I debated posting this at all because it's a downer, and there's nothing particularly new here. But it is on my mind so here goes.
We are all going to die. The total morality rate is 1. The question is how we live, how and when we die. Times like these force us to think about how we live, how our choices affect not only our own lives but also the lives of others.
I'm a numbers guy. It may seem callous and cold to speak of life and death as if it's a calculus problem. And indeed, that is a risk. But the alternative, to be willfully ignorant of the numbers, seems to me criminal. If we are to make informed decisions, numbers matter.
So, here are some key numbers emerging from the COVID-19 pandemic.
Let's say the death rate is actually 0.5% = 0.005
Let's say half, 0.5, the population has to get infected before herd immunity kicks in, at least until a vaccine is available.
That gives a total dead per million = 0.005 x 0.5 x 1,000,000 = 2500
The state of New York is already at about half that: 1197 deaths per 1M in NY as of today.
The population of the US is 330 M
Total Estimated dead: 330 × 2500 = 825,000
That's the low end, which this guy discusses further in the link below. If that happens steadily over 18 months it's 1,500 dead per day. We're running 2200 reported deaths per day in the 22 days since April 7.
That's a big number. 825,000 dead. Still, it's "only" 0.25%. In other words 1 in 400 people. So here's the good news: the odds that YOU will die from COVID-19 are pretty small. But there's also a good chance that someone you love will die in the coming months.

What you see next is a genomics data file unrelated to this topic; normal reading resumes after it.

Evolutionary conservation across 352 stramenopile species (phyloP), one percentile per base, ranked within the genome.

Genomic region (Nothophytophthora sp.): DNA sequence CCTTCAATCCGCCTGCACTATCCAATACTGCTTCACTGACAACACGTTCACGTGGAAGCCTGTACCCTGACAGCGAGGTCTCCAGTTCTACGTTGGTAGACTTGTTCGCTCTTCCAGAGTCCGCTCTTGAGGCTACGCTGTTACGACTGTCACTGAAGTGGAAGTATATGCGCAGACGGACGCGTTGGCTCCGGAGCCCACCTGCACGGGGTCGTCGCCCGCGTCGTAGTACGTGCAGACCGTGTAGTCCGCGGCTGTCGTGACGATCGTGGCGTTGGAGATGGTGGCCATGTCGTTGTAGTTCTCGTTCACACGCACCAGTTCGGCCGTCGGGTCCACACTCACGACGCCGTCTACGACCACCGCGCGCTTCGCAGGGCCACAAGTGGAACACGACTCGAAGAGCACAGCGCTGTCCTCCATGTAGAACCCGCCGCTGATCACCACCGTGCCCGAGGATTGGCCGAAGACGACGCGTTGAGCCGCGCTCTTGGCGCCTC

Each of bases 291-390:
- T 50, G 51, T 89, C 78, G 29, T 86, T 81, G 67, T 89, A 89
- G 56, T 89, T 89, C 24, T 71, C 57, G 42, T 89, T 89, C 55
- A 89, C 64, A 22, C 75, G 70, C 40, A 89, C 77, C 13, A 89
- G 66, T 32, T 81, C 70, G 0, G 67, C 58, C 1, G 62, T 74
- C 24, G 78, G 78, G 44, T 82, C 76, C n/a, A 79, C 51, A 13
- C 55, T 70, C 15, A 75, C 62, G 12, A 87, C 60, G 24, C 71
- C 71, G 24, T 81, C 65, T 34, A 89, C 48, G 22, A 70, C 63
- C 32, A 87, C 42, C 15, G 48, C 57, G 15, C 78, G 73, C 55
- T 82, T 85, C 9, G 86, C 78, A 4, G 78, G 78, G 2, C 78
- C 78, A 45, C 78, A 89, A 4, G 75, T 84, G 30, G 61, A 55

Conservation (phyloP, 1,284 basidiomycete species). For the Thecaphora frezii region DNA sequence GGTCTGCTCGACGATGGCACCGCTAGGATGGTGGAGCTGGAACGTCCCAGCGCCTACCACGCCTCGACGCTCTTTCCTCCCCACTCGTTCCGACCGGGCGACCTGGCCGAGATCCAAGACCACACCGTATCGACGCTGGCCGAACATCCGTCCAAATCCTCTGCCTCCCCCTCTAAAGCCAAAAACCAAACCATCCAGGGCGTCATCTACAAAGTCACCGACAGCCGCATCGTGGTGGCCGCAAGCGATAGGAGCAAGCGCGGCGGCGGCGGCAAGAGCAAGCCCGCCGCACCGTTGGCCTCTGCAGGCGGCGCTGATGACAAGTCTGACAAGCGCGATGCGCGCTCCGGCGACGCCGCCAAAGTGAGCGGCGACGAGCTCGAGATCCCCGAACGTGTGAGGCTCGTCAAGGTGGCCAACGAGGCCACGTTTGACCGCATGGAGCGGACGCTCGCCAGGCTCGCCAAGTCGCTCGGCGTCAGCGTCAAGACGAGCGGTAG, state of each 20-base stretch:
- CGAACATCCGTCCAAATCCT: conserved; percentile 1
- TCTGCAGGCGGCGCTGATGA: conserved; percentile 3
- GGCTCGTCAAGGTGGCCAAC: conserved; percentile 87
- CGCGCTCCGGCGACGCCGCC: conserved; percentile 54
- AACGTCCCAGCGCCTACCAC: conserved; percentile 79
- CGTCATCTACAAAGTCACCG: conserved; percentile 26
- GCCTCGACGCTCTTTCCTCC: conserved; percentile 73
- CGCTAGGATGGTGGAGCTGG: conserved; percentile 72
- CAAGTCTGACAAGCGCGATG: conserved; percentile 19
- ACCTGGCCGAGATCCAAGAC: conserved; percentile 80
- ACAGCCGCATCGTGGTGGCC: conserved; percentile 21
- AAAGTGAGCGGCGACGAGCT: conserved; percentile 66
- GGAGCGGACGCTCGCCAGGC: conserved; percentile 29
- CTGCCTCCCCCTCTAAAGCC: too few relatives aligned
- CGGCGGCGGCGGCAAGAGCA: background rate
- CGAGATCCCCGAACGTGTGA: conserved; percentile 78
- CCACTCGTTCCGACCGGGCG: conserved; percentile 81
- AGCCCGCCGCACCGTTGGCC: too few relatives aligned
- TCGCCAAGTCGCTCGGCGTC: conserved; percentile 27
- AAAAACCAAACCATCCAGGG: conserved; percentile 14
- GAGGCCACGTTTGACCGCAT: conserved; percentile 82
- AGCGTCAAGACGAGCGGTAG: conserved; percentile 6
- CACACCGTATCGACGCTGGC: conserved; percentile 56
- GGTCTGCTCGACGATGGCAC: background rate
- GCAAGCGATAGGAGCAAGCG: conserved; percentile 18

Our lockdown measures don't change that arithmetic much. The lockdown has done what it was intended to do: slow the spread, flatten the curve, help keep the healthcare system from totally melting down. But it leaves us in this place where the vast majority have not yet been exposed. Ultimately, most of us will be. Despite the lockdown.
The next phase is no less difficult. Here and there we will inevitsbly back off on quarantine. And infections will inevitably spread again. All we can do then is put the lid back on, to keep the health care system from totally overloading. Remember that for every one person that dies, many more will need intensive care to survive. Every city, state and nation in the world will be walking this line. Some will make more or less well informed decisions. Many will just blunder through.
Hopefully, in time, enough of us will get immunity from exposure, vaccination or death that the fire dies out.
I say "hopefully" because we don't actually know if exposure offers immunity for a significant period of time. And we don't have a vaccine, or know how long it will last once we get one. It could be this will just be with us for years and years, like the seasonal flu. What we DO have is a whole lot of insane people who won't take the vaccine in any caae, which depresses me to no end.
We've been to the moon. Our lives are filled with magical gadgets almost none of us understand. We can do so much, and so fast, that we demamd instant answers. But there are still things we just don't know how to do.
Yup. I get depressed. And anxious. And panicky. Frankly, if you're not, at least a little bit, you're just not paying attention.
Life is always full of risks. And this is just one more. We'll learn to live with it. Well. Most of us will.
Hugs all around. Virtual hugs, of course.
"Infectious disease expert: We're only in the second inning of the pandemic"